Our time in China is drawing to a close and I have mixed feelings about that. On one hand, I can't wait to leave behind squat toilets (or trenches), mystery meats with lots of bones, and poor air quality for my poor asthmatic lungs, but I have so enjoyed all of the various experiences that I'm sad to see it end. We've gotten to meet with a lot of high level officials and religious leaders, learn from John LeMond and Peter Shen about all sorts of interesting cultural and religious things, see fantastic sights, try new foods, and have gotten to know each other intimately. I mean, when you squat next to somebody, you feel a sort of bond, I think.
Professor Chen, Sichuan University Institute of Religious Studies
One of the big themes we've talked about is surrender. Beau made a post about that and it's come up daily for us. When the traffiic makes you cover your eyes in terror and you don't know what you're eating, you have to either become a ball of anxiety or say: "Okay, God! Whatever!" I think we've mostly gotten to the "whatever" place, but I think there are some important underpinnings within this idea.
Dr. Latini gave a little impromptu sermon on Philippians 4, talking about ways to be content in all circumstances. The first way to do this is prayer and the second is to focus on good things: "Whatever is noble, whatever is right, whatever is pure, whatever is admirable--if anything is exellent or praiseworthy--think about such things." I take that to mean we endure our trials while thinking on what is praiseworthy, but endurance is something easier discussed than done for me. When you have blisters and you feel like you're freezing to death, endurance can be tricky, but I think something else that enables us to endure is trust. Trust is also not always easy, but think about what the Bible says about trust. Jeremiah 29:11 says: "For I know the plans I have for you, declares the Lord. Plans to help and not to harm you, plans to give you hope and a future." Enduring and thinking about the good things to come is one thing, but you need trust to be able to really believe that the good and noble and beautiful and lovely things will abide in you eventually, and knowing the unending love of God facilitates that. Love never fails, declares 1 Cor. 13. Prophecies and tongues will cease, and all things end, but faith, hope, and love remain, and of them, love is the greatest.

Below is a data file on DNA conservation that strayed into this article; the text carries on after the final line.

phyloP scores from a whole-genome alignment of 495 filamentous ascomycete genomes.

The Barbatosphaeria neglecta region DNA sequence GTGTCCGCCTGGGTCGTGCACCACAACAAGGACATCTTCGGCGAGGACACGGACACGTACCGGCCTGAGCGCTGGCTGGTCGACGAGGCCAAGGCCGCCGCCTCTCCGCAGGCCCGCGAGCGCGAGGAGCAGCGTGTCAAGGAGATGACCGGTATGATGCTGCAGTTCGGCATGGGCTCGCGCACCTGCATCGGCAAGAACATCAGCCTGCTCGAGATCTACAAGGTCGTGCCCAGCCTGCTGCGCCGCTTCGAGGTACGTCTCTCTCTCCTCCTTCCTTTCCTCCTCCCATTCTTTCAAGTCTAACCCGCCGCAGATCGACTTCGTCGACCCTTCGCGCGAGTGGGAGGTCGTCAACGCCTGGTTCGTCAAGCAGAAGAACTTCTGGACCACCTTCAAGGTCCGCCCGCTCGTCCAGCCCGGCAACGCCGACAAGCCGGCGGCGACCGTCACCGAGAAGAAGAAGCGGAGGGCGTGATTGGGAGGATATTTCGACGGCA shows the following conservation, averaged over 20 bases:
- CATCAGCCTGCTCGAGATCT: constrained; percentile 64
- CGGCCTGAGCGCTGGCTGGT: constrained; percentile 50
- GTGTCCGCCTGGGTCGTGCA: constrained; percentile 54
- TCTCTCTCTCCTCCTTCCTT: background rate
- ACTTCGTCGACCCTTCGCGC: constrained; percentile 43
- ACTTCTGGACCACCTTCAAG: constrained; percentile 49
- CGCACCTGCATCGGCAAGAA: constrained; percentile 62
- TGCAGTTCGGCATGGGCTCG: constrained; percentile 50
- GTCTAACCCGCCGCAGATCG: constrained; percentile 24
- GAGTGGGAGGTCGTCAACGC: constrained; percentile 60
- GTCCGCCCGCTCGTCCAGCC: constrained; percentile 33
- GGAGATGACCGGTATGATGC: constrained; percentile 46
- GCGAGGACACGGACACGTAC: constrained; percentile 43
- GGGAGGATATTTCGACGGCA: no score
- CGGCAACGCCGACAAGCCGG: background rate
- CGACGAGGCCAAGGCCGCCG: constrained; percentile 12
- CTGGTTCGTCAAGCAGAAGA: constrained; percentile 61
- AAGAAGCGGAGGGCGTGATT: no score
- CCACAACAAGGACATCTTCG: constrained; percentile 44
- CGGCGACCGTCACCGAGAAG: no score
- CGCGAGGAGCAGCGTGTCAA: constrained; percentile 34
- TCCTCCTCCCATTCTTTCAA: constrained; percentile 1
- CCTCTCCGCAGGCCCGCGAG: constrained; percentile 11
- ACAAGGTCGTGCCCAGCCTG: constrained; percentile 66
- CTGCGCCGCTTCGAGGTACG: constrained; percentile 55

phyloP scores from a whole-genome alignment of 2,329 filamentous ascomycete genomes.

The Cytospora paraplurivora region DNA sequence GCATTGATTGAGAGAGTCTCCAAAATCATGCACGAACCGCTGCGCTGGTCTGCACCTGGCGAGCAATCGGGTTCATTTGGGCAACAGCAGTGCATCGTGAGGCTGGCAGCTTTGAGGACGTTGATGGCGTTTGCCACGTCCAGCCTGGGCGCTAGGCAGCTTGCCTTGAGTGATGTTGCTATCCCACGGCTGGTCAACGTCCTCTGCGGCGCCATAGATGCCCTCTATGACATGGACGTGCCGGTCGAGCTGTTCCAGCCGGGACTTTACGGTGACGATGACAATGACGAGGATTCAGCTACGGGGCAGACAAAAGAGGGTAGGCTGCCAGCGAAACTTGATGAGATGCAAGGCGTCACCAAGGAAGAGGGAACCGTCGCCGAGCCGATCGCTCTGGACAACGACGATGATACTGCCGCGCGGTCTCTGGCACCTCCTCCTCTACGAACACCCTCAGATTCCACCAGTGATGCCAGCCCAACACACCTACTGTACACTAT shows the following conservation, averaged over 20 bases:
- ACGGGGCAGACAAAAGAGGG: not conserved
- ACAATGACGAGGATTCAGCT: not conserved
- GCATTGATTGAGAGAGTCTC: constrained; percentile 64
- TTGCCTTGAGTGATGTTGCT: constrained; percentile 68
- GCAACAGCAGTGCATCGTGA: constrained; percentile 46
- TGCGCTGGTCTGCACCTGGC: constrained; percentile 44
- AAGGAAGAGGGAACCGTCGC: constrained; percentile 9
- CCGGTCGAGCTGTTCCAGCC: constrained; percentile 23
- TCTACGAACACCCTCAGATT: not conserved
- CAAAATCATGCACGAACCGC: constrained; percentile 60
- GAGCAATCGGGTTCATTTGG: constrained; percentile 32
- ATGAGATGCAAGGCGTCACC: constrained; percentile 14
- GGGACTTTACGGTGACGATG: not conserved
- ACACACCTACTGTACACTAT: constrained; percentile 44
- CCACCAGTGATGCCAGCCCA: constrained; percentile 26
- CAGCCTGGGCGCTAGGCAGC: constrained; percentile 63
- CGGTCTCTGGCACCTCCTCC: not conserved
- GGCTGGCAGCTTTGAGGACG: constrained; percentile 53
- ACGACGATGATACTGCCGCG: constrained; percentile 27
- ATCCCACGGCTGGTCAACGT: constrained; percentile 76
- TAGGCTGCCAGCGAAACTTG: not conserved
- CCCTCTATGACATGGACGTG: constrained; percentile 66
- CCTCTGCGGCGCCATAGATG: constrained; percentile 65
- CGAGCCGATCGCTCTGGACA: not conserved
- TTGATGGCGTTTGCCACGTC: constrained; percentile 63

Professor Chen and PhD Students
That's really been the theme for me. It's in the way that the religious leaders from different faiths develop friendships, and it's in the hospitality of the church people who welcome us and feed us, and it's in the guides who take time from their busy schedules to show us around, and it's in the late night chats between roommates, and the shared experience of a husband and wife. It's what connects the body of Christ from two very different places and what builds us all up so that we can serve. This trip has shown me God's love through the smiles and work of the people, and seeing that allows me to say, you know, it's okay if I have to squat or if I don't feel good or if I want an easily identified cheeseburger, because there is something incredible at work and that is something worthy of praise.